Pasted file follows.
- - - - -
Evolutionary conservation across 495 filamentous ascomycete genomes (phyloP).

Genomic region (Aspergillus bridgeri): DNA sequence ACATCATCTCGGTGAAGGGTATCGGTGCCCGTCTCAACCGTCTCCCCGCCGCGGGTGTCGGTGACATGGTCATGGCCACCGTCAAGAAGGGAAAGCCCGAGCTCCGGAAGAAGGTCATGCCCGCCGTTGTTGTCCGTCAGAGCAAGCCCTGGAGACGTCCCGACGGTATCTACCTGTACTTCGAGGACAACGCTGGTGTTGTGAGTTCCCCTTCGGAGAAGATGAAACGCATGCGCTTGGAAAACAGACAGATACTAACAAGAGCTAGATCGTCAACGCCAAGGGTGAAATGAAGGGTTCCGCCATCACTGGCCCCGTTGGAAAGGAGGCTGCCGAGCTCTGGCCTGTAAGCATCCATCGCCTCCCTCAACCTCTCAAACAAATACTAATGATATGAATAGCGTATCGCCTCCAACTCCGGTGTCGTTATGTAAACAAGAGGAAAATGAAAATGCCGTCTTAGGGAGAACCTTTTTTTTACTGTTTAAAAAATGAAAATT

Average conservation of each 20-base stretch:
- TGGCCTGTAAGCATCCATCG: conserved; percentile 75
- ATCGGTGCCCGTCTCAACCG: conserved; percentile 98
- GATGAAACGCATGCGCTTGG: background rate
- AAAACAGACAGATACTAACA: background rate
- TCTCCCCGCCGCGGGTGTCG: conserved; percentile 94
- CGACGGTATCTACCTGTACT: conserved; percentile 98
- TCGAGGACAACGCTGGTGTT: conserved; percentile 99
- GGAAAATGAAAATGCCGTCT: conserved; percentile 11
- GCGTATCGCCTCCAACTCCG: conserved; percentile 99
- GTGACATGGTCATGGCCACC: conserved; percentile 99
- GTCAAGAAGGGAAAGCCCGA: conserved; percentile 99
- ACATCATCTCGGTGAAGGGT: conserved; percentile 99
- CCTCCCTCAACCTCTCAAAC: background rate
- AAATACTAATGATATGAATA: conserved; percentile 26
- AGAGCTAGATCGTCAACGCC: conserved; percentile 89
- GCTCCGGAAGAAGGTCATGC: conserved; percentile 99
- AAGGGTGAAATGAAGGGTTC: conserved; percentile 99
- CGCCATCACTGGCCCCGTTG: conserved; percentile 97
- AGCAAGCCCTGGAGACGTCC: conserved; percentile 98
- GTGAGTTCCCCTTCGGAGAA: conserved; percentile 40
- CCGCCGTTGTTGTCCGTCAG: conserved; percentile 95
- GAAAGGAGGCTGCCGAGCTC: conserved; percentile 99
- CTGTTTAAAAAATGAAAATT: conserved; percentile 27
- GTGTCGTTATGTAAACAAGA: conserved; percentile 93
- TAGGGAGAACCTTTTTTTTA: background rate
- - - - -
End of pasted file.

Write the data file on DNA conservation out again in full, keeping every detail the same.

Evolutionary conservation across 495 filamentous ascomycete genomes (phyloP).

Genomic region (Aspergillus bridgeri): DNA sequence ACATCATCTCGGTGAAGGGTATCGGTGCCCGTCTCAACCGTCTCCCCGCCGCGGGTGTCGGTGACATGGTCATGGCCACCGTCAAGAAGGGAAAGCCCGAGCTCCGGAAGAAGGTCATGCCCGCCGTTGTTGTCCGTCAGAGCAAGCCCTGGAGACGTCCCGACGGTATCTACCTGTACTTCGAGGACAACGCTGGTGTTGTGAGTTCCCCTTCGGAGAAGATGAAACGCATGCGCTTGGAAAACAGACAGATACTAACAAGAGCTAGATCGTCAACGCCAAGGGTGAAATGAAGGGTTCCGCCATCACTGGCCCCGTTGGAAAGGAGGCTGCCGAGCTCTGGCCTGTAAGCATCCATCGCCTCCCTCAACCTCTCAAACAAATACTAATGATATGAATAGCGTATCGCCTCCAACTCCGGTGTCGTTATGTAAACAAGAGGAAAATGAAAATGCCGTCTTAGGGAGAACCTTTTTTTTACTGTTTAAAAAATGAAAATT

Average conservation of each 20-base stretch:
- TGGCCTGTAAGCATCCATCG: conserved; percentile 75
- ATCGGTGCCCGTCTCAACCG: conserved; percentile 98
- GATGAAACGCATGCGCTTGG: background rate
- AAAACAGACAGATACTAACA: background rate
- TCTCCCCGCCGCGGGTGTCG: conserved; percentile 94
- CGACGGTATCTACCTGTACT: conserved; percentile 98
- TCGAGGACAACGCTGGTGTT: conserved; percentile 99
- GGAAAATGAAAATGCCGTCT: conserved; percentile 11
- GCGTATCGCCTCCAACTCCG: conserved; percentile 99
- GTGACATGGTCATGGCCACC: conserved; percentile 99
- GTCAAGAAGGGAAAGCCCGA: conserved; percentile 99
- ACATCATCTCGGTGAAGGGT: conserved; percentile 99
- CCTCCCTCAACCTCTCAAAC: background rate
- AAATACTAATGATATGAATA: conserved; percentile 26
- AGAGCTAGATCGTCAACGCC: conserved; percentile 89
- GCTCCGGAAGAAGGTCATGC: conserved; percentile 99
- AAGGGTGAAATGAAGGGTTC: conserved; percentile 99
- CGCCATCACTGGCCCCGTTG: conserved; percentile 97
- AGCAAGCCCTGGAGACGTCC: conserved; percentile 98
- GTGAGTTCCCCTTCGGAGAA: conserved; percentile 40
- CCGCCGTTGTTGTCCGTCAG: conserved; percentile 95
- GAAAGGAGGCTGCCGAGCTC: conserved; percentile 99
- CTGTTTAAAAAATGAAAATT: conserved; percentile 27
- GTGTCGTTATGTAAACAAGA: conserved; percentile 93
- TAGGGAGAACCTTTTTTTTA: background rate